Digital Directions: Ever since advertisers discovered online metrics that reveal how their ads are performing on the Internet, they have pushed publishers to prove that print advertising works. How are you trying to solve that problem?
Bruce Rogers: We reinvigorated and rearchitected our magazine to make it highly complementary to the Web; but we didn't have a way to measure the impact of advertising in Forbes magazine with accountability measures that match what we have for digital media. We could do surveys based on what people say they will do [after they see an ad], but we didn't have behavioral data for print like we have for online.
We know that print advertising is a point of inspiration for action. What typically happens when people are inspired is that they go to the Web and do research. I wanted to find a simple way to measure the direct impact of advertising—which is inspiring a person to act—in terms of visits to the advertiser's website or searches for words around the advertiser's brand. So I went around to research firms to ask how we could do this in a cost-effective way, which for me is in the range of $15,000 to $20,000.
Together, comScore and I came up with a profoundly simple solution, an ad effectiveness study where we're comparing the online behavior of a group that has been exposed to advertising and a group that has not. The point of difference is whether the person saw the ad in Forbes.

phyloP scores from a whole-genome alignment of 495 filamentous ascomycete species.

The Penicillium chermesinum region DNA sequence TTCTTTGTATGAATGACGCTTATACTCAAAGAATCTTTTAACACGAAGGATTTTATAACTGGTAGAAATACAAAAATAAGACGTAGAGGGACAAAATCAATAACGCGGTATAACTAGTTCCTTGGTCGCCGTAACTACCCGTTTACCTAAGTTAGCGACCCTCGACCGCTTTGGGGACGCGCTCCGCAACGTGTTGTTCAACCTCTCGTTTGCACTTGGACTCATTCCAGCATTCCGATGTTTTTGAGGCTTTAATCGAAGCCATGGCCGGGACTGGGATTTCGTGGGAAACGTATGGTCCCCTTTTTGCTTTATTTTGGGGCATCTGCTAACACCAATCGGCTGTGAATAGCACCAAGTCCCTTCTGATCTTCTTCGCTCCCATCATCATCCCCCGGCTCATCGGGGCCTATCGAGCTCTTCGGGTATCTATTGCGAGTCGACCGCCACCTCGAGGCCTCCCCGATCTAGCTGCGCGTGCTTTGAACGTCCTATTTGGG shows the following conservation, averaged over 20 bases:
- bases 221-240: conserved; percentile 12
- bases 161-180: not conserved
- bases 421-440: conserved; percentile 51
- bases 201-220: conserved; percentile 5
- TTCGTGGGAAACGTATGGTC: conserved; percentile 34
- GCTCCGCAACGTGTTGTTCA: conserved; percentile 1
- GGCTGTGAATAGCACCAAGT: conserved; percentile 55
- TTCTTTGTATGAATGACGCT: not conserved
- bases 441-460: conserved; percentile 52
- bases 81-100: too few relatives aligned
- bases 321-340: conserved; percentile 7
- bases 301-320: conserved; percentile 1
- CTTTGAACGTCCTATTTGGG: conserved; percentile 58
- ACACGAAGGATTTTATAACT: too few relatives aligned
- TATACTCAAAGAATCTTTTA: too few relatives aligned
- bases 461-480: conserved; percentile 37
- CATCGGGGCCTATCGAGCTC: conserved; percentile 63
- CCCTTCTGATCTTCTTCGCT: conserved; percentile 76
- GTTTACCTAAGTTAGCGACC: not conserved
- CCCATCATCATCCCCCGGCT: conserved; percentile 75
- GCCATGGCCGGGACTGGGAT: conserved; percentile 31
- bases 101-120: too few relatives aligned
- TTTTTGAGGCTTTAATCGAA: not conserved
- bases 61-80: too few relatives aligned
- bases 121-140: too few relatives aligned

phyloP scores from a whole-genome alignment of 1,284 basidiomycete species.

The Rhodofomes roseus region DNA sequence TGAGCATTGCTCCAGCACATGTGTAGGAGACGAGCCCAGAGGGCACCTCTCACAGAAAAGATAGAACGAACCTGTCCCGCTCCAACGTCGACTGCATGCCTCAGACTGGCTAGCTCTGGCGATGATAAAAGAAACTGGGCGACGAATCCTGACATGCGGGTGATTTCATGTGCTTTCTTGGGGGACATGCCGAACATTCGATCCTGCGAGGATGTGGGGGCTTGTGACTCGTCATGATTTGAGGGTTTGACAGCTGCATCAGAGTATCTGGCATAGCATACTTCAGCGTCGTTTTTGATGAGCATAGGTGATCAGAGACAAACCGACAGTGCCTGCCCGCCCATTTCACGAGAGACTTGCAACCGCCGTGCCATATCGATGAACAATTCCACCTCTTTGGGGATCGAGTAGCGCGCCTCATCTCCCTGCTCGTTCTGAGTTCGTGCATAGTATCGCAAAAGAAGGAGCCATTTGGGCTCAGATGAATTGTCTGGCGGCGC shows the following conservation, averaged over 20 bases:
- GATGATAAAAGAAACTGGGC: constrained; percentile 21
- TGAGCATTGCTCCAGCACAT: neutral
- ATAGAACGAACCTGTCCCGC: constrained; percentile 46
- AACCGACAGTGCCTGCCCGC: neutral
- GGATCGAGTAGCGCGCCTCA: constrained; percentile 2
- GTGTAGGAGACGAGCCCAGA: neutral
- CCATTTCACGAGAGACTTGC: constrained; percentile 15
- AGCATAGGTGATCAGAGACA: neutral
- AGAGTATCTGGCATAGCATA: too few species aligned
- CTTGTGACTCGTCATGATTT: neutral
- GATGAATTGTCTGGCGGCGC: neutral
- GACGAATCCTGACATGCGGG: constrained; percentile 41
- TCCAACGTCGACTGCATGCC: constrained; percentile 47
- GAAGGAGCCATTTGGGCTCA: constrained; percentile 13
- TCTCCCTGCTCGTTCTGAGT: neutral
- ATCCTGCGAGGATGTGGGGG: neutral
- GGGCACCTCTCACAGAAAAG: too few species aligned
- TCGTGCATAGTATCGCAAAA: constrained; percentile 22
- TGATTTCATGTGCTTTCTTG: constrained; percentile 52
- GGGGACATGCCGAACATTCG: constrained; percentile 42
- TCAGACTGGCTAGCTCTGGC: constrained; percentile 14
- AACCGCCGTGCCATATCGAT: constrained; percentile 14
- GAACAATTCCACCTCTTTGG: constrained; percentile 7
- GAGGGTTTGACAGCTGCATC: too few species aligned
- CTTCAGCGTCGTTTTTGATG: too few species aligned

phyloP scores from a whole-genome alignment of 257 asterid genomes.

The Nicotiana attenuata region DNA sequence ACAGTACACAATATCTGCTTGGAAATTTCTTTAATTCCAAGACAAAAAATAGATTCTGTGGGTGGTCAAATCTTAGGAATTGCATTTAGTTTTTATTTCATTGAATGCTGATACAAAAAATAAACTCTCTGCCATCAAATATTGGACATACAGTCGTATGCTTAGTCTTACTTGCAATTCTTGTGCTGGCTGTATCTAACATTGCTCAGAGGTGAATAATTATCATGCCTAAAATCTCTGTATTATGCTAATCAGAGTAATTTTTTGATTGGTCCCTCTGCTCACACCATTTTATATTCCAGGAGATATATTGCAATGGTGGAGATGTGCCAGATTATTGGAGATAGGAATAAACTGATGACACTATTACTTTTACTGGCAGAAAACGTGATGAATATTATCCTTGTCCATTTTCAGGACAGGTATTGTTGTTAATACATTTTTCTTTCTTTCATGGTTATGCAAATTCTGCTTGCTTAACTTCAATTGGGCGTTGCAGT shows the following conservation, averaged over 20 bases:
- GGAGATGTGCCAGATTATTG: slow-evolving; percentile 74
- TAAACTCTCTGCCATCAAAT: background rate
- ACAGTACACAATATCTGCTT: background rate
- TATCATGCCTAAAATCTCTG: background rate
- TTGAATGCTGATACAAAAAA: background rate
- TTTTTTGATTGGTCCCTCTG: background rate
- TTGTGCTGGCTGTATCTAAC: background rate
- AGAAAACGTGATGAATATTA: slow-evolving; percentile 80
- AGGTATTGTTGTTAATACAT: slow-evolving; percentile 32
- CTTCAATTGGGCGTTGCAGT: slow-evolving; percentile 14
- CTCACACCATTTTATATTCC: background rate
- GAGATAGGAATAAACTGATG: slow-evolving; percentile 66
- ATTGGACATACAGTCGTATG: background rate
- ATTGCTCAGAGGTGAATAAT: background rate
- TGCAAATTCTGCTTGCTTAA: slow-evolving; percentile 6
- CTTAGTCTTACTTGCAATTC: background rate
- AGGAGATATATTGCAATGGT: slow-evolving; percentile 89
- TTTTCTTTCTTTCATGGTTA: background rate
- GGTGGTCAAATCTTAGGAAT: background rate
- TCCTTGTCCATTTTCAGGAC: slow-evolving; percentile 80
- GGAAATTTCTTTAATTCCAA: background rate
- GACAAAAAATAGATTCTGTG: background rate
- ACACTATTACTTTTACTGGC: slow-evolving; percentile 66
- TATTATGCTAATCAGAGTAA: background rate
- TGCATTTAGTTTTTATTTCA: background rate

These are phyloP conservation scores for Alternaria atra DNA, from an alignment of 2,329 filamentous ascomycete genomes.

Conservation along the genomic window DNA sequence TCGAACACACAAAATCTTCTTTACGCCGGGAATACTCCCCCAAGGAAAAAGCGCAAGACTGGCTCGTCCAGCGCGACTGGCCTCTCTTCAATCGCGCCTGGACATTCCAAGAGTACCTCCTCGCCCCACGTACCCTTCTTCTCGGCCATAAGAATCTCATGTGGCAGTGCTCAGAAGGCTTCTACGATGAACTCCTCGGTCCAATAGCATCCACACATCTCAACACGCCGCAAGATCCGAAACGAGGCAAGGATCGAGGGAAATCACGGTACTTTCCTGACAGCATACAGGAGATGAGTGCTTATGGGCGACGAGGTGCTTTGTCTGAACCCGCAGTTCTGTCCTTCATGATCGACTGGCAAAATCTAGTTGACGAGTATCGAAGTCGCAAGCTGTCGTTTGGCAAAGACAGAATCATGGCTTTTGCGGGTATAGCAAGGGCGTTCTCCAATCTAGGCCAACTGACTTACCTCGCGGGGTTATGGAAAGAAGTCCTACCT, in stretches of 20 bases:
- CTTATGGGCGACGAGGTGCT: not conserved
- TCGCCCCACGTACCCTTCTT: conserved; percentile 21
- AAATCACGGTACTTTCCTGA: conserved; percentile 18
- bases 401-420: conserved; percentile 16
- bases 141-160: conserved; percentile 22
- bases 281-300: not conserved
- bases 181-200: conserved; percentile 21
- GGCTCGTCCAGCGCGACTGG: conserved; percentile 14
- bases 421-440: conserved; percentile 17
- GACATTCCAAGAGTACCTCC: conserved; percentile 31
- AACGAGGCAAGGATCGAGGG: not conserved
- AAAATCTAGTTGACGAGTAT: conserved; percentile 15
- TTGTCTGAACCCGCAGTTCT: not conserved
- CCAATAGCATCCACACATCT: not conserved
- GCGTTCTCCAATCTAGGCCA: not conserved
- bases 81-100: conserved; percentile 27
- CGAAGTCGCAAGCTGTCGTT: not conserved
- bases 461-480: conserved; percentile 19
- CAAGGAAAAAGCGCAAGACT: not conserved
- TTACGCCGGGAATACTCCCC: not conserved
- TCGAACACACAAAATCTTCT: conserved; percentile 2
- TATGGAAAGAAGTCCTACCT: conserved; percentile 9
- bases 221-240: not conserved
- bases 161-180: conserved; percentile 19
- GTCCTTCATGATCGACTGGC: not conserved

Once we put the methodology together, we reached out to one of the preeminent voices and advocates for print advertising, Robin Steinberg [senior VP-director of publisher investment and activation] at Starcom MediaVest Group. She helped us develop our thoughts, and MediaVest is working with us to select advertiser partners to be the focus of the study.
Digital Directions: How far along are you?
Rogers: We're getting ready to implement it. We'll have data to share after the first quarter.
Digital Directions: What is the process?
Rogers: We start by e-mailing subscribers with invitations to participate in a survey. We ask whether or not they read the issue in which an ad appeared. If they say yes, they go into the test group. If not, they go into the control group. All respondents are “cookied,” and comScore tags them on the advertiser's website. This gives us the mechanism to watch behavior in real time and to match that behavior with whether or not the person had been exposed to the print campaign. Our goal is to get 1,000 control and 1,000 test respondents. We pace out the survey over a period of time and track [the survey takers] for about three months, because response to print advertising may not be immediate and we want to gauge the impact of frequency.
Digital Directions: What metrics are you gathering?
Rogers: First, we're measuring visits to the advertiser's site and the depth and quality of that visitation. Second, we'll do an analysis of search activity around keywords and brand terms related to the advertiser. Then, when we start to put all the interactions together, we'll be able to do a fairly high-level analysis of advertising effectiveness.